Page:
photophosphorylation

(redirected from Glucose synthesis)
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pho·to·phos·phor·y·la·tion

(fō'tō-fos'fōr-i-lā'shŭn),
Formation of ATP as a result of absorption of light.

photophosphorylation

(fō′tō-fŏs′fôr-ə-lā′shən, -fər-)
n.
Phosphorylation induced by radiant energy in photosynthesis.

photophosphorylation

the production of ATP from ADP, with light as the energy source. The process takes place during the ‘light reactions’ of PHOTOSYNTHESIS which also result in the production of reduced NADP. The details of ATP and NADPH formation are given under LIGHT REACTIONS.
References in periodicals archive ?
These are then transported to the liver, where glycerol acts as a gluconeogenic substrate and free fatty acids as an energy source for glucose synthesis by the liver.
The amount of propionate absorbed from the rumen of well fed animals is frequently sufficient to meet the animals requirements for glucose synthesis (Bergman, 1973), It increases slightly in pregnancy (Steel and Leng, 1973b), but there is no evidence for an appreciable redirection of propionate metabolism towards glucose synthesis when the supply of glucose precursors is limited (Weeks, 1979).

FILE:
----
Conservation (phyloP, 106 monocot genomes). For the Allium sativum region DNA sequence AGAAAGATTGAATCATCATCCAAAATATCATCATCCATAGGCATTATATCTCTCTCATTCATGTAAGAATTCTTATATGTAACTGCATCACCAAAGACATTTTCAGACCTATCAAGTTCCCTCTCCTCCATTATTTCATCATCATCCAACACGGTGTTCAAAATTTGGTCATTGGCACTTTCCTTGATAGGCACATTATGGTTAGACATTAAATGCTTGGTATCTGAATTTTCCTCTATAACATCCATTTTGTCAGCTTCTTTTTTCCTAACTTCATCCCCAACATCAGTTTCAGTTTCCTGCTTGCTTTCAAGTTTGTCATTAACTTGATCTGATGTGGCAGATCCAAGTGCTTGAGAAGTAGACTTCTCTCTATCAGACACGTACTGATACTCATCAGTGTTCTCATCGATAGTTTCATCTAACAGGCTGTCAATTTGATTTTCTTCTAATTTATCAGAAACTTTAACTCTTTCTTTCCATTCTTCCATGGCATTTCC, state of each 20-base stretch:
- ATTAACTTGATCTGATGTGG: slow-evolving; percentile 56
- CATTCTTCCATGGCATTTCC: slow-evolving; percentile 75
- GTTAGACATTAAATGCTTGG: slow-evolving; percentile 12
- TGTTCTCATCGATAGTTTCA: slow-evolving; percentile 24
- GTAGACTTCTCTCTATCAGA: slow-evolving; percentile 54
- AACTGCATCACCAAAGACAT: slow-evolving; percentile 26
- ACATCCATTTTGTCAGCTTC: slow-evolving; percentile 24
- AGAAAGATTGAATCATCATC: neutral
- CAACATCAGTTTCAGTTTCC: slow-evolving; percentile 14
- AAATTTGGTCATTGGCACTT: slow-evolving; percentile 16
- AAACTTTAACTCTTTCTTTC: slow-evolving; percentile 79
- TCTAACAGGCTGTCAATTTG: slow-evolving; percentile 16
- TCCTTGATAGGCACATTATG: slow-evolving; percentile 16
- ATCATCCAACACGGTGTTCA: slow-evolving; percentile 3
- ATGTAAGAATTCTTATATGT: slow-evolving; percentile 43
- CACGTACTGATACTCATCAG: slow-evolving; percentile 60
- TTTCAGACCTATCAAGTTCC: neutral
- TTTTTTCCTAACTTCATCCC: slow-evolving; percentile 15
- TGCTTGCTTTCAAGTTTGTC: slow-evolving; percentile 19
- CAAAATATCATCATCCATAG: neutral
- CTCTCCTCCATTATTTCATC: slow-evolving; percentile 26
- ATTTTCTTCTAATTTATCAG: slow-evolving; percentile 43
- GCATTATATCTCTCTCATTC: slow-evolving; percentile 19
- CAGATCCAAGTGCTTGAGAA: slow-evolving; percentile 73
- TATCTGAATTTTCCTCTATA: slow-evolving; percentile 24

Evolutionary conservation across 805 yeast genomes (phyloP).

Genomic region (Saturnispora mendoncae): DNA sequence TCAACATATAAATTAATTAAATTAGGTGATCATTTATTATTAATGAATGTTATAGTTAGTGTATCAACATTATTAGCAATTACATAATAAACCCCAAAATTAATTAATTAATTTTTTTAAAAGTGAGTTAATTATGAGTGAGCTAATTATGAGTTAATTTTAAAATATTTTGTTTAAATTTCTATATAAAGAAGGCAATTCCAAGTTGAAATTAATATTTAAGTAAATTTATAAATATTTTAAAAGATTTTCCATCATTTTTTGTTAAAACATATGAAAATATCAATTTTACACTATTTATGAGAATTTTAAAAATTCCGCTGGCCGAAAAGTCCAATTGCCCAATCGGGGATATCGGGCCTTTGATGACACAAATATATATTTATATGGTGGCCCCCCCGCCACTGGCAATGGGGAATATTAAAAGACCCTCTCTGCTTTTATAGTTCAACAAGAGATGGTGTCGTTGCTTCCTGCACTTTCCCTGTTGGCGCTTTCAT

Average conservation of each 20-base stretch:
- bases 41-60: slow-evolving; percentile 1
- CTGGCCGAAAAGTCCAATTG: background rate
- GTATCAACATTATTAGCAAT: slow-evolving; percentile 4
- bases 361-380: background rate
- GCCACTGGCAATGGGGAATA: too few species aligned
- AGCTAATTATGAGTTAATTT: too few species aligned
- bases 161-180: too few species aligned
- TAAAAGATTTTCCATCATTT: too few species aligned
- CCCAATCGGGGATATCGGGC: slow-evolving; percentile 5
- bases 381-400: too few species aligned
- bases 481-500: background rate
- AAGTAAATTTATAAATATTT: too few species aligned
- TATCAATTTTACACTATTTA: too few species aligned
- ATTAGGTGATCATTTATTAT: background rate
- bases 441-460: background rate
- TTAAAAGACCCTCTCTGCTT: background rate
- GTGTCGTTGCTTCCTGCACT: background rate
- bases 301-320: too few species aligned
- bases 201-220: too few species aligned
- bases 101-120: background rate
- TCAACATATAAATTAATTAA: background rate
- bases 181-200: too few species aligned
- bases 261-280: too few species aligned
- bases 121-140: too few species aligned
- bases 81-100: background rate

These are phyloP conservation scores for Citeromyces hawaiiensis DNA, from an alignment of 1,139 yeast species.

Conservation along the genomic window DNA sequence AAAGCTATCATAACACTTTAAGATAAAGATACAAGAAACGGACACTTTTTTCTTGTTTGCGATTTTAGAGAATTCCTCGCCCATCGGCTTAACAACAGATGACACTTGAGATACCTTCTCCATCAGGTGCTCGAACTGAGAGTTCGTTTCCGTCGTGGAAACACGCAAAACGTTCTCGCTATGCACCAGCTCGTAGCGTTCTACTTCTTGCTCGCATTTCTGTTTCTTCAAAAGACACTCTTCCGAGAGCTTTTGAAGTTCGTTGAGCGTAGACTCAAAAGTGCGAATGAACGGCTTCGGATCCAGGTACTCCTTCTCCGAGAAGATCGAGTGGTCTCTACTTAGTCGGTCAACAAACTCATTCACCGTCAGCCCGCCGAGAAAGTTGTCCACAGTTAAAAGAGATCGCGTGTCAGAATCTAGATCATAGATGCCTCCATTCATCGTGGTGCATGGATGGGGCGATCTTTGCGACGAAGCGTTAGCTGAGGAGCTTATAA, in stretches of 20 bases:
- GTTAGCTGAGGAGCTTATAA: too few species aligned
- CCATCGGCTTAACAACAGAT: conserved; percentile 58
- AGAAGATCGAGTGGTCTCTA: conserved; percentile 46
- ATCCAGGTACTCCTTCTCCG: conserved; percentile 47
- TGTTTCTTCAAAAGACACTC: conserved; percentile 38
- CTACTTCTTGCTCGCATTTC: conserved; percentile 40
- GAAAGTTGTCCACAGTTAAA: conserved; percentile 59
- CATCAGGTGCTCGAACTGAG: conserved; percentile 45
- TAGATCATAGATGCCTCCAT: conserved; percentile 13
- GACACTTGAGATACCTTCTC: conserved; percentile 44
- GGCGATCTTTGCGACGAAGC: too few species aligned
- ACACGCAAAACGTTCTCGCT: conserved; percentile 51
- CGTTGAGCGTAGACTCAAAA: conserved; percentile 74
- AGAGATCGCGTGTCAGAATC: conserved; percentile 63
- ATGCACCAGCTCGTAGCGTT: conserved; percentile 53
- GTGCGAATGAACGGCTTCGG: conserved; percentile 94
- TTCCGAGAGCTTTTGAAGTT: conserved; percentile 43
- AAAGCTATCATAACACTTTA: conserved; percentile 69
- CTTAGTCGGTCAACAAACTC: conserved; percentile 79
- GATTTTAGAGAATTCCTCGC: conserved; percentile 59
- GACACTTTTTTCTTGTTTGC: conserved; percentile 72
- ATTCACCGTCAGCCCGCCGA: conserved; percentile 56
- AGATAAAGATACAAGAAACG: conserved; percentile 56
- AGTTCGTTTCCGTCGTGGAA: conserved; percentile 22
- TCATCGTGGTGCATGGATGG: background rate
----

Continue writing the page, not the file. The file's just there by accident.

Such change gives sufficient stimulus to initiate glycogenolysis in insect tissues and accelerate the development of glycogen units in response to stress inflicted by pesticide exposure to adapt the insecticide induced stress that cause the release of glucagons, corticosteroids and catecholamines stimulating glucose synthesis from the breakdown of glycogen to reduce energy demand (Dezwann and Zandee, 1972; Shoba et al., 2011).
What makes chlorogenic acids in green coffee extract particularly unique is that they inhibit glucose-6-phosphatase, an enzyme that promotes glucose synthesis and release in the liver (gluconeogenesis).
* Cancer and its therapies can divert dietary protein to energy production (glucose synthesis) and away from its primary anabolic roles.
Confirmation of this began with a study concluding that the chlorogenic acids in coffee inhibit glucose-6-phosphatase, in turn interfering with glucose synthesis and release within the body.